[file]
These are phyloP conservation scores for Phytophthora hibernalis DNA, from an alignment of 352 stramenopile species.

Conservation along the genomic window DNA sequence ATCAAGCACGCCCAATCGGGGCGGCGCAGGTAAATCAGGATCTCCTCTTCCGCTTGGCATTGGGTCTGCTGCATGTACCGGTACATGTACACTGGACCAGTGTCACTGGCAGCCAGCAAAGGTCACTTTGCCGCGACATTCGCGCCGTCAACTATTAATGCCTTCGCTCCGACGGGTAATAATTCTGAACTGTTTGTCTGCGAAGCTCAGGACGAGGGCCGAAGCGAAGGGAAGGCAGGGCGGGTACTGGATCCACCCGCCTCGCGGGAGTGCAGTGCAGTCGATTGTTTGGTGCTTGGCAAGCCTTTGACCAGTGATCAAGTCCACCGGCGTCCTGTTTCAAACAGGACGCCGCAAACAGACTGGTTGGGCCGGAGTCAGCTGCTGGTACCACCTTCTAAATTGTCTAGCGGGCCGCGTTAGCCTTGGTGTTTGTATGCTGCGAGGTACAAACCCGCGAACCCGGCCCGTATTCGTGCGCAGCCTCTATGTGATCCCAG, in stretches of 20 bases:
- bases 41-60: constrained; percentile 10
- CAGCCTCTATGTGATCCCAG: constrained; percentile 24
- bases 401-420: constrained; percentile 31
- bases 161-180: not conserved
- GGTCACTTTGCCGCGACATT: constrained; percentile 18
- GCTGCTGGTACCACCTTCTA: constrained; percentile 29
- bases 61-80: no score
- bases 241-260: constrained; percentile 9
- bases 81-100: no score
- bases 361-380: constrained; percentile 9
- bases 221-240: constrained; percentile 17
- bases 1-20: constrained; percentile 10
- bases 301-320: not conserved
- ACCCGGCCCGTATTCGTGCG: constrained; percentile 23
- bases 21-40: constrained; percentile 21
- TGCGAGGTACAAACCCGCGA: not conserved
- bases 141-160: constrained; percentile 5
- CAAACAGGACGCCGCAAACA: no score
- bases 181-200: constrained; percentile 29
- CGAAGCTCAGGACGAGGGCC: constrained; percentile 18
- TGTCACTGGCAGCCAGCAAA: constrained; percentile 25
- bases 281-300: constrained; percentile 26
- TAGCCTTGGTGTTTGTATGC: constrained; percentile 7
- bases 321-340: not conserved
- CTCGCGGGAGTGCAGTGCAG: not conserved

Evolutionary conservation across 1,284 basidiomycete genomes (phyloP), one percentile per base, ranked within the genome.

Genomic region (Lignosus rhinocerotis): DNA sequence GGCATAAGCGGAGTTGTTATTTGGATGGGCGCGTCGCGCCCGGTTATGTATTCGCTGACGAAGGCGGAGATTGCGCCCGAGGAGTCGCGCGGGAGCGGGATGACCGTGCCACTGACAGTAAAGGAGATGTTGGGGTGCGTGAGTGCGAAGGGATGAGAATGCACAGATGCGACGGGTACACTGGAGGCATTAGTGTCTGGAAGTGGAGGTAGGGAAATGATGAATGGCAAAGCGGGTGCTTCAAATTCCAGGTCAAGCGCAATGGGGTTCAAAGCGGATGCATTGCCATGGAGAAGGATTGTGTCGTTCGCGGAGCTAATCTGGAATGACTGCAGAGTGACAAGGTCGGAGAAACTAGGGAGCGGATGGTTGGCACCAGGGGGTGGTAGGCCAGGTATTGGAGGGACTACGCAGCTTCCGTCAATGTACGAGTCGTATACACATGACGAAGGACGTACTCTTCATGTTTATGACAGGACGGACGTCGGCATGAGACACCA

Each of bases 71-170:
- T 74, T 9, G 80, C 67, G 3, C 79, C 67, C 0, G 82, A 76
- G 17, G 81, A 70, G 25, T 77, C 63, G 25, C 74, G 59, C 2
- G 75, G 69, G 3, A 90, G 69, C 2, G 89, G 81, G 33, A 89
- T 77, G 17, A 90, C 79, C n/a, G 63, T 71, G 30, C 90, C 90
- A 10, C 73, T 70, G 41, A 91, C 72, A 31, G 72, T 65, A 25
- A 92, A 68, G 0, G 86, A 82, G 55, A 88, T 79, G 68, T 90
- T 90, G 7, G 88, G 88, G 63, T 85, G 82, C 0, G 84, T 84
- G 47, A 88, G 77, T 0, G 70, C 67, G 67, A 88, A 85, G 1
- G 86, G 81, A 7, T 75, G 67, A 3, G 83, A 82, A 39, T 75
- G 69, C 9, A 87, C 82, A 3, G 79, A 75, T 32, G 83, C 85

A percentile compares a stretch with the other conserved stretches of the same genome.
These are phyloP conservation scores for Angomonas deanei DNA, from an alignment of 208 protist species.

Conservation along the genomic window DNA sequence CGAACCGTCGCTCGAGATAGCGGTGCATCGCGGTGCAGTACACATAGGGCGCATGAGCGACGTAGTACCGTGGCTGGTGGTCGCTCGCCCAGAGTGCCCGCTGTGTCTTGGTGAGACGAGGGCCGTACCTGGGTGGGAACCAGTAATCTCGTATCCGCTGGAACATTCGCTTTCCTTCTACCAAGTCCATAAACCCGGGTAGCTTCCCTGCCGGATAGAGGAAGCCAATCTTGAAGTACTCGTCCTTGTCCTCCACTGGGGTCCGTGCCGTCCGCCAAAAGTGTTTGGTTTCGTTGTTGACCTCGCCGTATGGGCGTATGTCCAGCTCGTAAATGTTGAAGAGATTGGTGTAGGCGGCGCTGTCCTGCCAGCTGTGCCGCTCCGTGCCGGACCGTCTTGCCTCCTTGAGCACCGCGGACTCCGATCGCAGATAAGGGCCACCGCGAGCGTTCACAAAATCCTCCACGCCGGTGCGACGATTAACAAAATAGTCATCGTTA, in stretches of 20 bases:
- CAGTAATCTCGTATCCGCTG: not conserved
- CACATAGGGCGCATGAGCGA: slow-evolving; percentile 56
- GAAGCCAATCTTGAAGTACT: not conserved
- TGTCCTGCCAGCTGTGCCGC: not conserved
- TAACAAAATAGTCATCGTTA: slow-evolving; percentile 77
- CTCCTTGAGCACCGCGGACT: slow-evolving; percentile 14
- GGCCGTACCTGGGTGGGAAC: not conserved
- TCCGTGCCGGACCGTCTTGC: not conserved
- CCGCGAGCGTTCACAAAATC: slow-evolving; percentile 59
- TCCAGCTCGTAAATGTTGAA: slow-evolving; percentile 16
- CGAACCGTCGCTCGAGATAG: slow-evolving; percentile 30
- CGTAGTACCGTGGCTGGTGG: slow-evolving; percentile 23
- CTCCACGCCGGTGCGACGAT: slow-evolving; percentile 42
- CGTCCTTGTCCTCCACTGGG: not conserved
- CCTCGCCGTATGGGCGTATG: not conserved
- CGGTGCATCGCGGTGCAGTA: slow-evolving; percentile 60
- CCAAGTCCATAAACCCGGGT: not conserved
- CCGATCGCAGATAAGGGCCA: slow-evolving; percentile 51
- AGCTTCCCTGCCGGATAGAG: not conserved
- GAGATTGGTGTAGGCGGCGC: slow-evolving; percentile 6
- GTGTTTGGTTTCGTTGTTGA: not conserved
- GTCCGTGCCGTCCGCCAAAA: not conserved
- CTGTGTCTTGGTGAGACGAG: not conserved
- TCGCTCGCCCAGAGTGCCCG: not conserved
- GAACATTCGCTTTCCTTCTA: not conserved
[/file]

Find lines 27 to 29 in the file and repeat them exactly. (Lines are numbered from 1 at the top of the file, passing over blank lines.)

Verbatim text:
- CTCGCGGGAGTGCAGTGCAG: not conserved

Evolutionary conservation across 1,284 basidiomycete genomes (phyloP), one percentile per base, ranked within the genome.

Genomic region (Lignosus rhinocerotis): DNA sequence GGCATAAGCGGAGTTGTTATTTGGATGGGCGCGTCGCGCCCGGTTATGTATTCGCTGACGAAGGCGGAGATTGCGCCCGAGGAGTCGCGCGGGAGCGGGATGACCGTGCCACTGACAGTAAAGGAGATGTTGGGGTGCGTGAGTGCGAAGGGATGAGAATGCACAGATGCGACGGGTACACTGGAGGCATTAGTGTCTGGAAGTGGAGGTAGGGAAATGATGAATGGCAAAGCGGGTGCTTCAAATTCCAGGTCAAGCGCAATGGGGTTCAAAGCGGATGCATTGCCATGGAGAAGGATTGTGTCGTTCGCGGAGCTAATCTGGAATGACTGCAGAGTGACAAGGTCGGAGAAACTAGGGAGCGGATGGTTGGCACCAGGGGGTGGTAGGCCAGGTATTGGAGGGACTACGCAGCTTCCGTCAATGTACGAGTCGTATACACATGACGAAGGACGTACTCTTCATGTTTATGACAGGACGGACGTCGGCATGAGACACCA